Initial transition may start with testing a small fleet of electric vehicles by replacing non-urgent response vehicles as the existing fleet expires. Unfortunately, it is not a ‘plug and go’ solution, as in addition to ensuring sufficient energy capacity to charge vehicles, the types and locations of charging all need to be planned, as well as maintenance of the EV vehicles.
Charging an electric vehicle fleet is likely to require a new approach to vehicle management, especially for response vehicles where reliability is of paramount importance. A vehicle strategy needs to allow for vehicle types, location of charging infrastructure, types, and number of vehicle charge units (such as standard, fast, or lightning), shift coordination, remote charging capability and new standard personnel practices that protect operational delivery.
Julie said, “The transition strategy needs to account for multiple vehicle types and uses. Some uses will be non-negotiable, the vehicle must be operationally ready at all times and will often be in operation 24/7, whereas other vehicle usage will allow for non-peak charging. The key to ensuring economically sustainable charging will be to understand which vehicles will need ‘lightning’ charging, and to ensure that the end of shifts do not result in a peak energy demand at premium rates.”
There are options for controlled charging through a microgrid that feeds back information through a force’s own control centres. This enables energy load and distribution to be managed digitally across the service’s wider estate.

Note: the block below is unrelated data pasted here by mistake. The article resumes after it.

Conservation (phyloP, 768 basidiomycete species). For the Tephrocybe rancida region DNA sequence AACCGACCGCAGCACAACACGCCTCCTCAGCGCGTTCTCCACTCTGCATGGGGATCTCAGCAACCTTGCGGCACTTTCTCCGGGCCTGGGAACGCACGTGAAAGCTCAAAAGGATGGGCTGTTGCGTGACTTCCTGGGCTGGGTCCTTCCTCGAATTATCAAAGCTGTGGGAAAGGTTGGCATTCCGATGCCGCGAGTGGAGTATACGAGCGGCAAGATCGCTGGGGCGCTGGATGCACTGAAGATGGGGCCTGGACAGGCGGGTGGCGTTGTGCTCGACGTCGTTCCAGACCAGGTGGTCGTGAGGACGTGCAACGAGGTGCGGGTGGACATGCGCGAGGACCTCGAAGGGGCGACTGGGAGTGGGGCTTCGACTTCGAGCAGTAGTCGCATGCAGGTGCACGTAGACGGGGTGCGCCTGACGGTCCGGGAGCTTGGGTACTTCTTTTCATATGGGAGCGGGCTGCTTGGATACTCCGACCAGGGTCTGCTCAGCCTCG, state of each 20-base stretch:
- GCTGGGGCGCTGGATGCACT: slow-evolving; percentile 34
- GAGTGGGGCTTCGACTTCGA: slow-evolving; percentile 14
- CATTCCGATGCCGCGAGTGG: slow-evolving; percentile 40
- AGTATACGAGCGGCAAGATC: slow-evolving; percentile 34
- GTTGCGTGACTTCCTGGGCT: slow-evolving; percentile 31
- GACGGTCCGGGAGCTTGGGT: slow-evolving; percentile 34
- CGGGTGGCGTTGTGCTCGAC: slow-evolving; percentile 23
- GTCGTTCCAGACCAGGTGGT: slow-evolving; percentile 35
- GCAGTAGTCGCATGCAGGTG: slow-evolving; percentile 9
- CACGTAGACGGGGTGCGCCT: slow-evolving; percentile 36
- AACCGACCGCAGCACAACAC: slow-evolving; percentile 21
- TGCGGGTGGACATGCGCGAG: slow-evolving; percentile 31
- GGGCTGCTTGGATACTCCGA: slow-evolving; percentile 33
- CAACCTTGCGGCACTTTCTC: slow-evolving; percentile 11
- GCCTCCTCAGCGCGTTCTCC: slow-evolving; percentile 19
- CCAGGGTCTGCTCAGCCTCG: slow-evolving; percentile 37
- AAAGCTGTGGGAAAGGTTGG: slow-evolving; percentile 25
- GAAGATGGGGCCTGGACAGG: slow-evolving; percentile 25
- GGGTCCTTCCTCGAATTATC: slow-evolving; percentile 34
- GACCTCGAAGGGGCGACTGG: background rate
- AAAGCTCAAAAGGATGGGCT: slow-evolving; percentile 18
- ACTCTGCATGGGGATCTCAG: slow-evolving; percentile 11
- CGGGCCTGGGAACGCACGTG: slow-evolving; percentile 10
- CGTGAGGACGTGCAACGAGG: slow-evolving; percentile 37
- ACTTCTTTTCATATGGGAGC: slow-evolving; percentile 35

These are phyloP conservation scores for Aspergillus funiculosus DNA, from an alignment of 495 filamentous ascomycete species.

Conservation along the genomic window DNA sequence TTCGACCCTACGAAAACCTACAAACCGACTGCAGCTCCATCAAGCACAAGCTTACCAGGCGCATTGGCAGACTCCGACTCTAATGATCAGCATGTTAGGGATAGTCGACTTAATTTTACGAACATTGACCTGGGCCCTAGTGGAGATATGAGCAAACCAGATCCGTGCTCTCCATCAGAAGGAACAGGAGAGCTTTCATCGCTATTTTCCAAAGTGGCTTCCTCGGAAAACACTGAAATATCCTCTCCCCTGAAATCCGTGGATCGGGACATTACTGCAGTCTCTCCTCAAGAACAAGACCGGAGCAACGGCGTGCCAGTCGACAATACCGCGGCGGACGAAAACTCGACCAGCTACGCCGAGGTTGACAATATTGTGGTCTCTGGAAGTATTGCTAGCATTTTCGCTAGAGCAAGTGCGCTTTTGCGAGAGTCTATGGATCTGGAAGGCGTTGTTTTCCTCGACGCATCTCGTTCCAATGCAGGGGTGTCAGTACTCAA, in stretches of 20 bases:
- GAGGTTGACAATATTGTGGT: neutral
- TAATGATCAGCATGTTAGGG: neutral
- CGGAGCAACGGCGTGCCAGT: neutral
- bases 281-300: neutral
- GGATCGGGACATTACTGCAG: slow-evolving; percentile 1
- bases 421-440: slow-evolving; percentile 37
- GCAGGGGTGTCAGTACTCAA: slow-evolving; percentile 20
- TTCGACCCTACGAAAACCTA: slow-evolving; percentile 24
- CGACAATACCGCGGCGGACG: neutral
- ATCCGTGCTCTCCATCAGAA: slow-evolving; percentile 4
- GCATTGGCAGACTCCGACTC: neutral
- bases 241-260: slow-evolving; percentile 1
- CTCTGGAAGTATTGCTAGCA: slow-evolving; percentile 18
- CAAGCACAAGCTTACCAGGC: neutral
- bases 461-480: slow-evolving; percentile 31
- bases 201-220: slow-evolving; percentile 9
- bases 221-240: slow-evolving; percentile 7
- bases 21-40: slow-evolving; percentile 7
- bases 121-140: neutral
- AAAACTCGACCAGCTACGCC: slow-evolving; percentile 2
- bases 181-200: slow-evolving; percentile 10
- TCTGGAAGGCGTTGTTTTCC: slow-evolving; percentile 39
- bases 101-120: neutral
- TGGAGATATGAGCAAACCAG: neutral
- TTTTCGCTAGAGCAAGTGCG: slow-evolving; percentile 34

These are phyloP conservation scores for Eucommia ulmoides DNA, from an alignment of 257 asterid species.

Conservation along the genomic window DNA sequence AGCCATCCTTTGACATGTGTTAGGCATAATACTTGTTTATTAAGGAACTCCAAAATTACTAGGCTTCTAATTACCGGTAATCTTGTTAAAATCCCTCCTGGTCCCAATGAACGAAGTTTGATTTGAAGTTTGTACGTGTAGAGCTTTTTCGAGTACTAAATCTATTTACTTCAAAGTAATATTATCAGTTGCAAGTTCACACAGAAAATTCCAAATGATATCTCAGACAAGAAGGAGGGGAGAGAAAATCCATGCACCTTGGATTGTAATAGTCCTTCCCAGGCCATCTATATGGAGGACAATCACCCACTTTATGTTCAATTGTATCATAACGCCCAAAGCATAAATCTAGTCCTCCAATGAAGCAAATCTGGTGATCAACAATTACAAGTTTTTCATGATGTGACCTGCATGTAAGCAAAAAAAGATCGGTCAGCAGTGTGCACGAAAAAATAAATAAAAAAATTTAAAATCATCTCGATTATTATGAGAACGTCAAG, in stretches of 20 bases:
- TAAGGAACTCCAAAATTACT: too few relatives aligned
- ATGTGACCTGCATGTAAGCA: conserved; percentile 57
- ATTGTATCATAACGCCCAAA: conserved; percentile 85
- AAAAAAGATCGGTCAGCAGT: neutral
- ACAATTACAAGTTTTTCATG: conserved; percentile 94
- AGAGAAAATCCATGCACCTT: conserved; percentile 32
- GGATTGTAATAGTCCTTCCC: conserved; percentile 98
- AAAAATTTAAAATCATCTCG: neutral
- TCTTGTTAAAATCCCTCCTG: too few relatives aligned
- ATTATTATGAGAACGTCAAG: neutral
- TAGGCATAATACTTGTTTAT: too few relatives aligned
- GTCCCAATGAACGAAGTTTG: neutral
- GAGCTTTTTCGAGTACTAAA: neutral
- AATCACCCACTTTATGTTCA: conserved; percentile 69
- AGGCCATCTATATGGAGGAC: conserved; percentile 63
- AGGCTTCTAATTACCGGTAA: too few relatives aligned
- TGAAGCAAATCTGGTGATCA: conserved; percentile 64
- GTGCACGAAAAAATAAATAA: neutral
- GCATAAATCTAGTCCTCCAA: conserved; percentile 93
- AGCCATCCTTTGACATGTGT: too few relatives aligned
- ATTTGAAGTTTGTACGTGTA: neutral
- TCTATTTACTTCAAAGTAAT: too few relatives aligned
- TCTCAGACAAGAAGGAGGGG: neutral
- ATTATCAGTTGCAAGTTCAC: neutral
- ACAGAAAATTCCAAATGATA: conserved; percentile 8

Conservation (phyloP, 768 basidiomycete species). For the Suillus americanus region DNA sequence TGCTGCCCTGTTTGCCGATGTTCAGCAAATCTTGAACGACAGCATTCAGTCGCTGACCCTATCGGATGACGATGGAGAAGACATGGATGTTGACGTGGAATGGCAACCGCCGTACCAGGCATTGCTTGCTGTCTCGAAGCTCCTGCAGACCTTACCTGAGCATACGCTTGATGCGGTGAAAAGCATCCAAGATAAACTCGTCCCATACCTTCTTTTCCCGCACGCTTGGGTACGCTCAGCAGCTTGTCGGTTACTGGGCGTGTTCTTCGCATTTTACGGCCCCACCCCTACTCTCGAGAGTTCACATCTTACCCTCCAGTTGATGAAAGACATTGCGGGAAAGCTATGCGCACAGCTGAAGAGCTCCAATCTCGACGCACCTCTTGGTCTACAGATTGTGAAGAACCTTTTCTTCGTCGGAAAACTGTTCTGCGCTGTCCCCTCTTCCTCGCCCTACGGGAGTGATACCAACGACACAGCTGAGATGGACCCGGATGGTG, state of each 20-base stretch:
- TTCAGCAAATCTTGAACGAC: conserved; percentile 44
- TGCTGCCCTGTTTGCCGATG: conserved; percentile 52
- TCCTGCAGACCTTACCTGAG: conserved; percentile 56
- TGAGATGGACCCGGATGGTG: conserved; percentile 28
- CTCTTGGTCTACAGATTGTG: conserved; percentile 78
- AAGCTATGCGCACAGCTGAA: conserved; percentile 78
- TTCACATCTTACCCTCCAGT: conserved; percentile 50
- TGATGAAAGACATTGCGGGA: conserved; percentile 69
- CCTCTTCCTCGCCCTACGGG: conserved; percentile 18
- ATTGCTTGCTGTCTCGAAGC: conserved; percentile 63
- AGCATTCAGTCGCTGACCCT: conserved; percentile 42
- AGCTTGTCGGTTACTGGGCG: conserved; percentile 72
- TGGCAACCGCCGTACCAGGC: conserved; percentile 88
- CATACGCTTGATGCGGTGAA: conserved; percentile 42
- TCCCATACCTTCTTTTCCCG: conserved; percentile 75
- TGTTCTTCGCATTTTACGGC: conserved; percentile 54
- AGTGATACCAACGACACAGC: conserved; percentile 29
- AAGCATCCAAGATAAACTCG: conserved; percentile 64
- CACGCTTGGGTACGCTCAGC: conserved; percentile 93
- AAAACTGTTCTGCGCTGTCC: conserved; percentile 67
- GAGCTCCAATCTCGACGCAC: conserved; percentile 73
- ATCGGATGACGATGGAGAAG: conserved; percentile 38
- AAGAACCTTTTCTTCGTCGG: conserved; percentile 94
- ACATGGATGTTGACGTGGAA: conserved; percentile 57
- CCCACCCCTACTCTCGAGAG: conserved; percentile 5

Lastly, a key consideration will be the increased demand on the electric grid as a result of increased electric vehicle usage, which is where the initial stages of identifying opportunities for generation of energy on the existing estate and effective procurement will be incredibly important for service vehicles to ensure that they never lose access to power and can continue to serve the public.
Funding and time investment will be central to any strategy
There is no doubt that this move to electric fleets is going to take both time and money, but both forms of investment will be worth it for a seamless transition. With an effective strategy in place, emergency services do not necessarily need to wait until they have allocated capital to commence their transition. With identified savings across the wider estate, it is possible to secure funding support, which would enable investment now and payback through savings in energy costs.
Plus, while there is a lot to consider, if well planned there is a tangible opportunity for a force to both save money and potentially complete the transition to EV fleet with a better than cost neutral outcome.
When it comes to looking at energy supply, it is important to look wider than just the requirements of the operational fleet. The charging of staff and visitor vehicles needs to be allowed for – particularly as more and more individuals move to electric cars for personal use. With this, a consideration on billing energy consumption back to individuals must form part of the overall strategy.
Julie concluded, “With just over 100 months until 2030, when the ban on the sale of new petrol and diesel vehicles will come into effect, there is much to be considered, decided, developed and implemented. There will need to be a significant investment of time and funding to effectively transition to electric fleets, but it is really important that blue light services start demanding the infrastructure and vehicles needed now, rather than waiting until later.
“Challenge drives innovation and we are certain to see this coming to the forefront over the coming years. There is a hugely exciting opportunity to embrace the new energy revolution, which will both save the planet and reduce costs across the public estate.”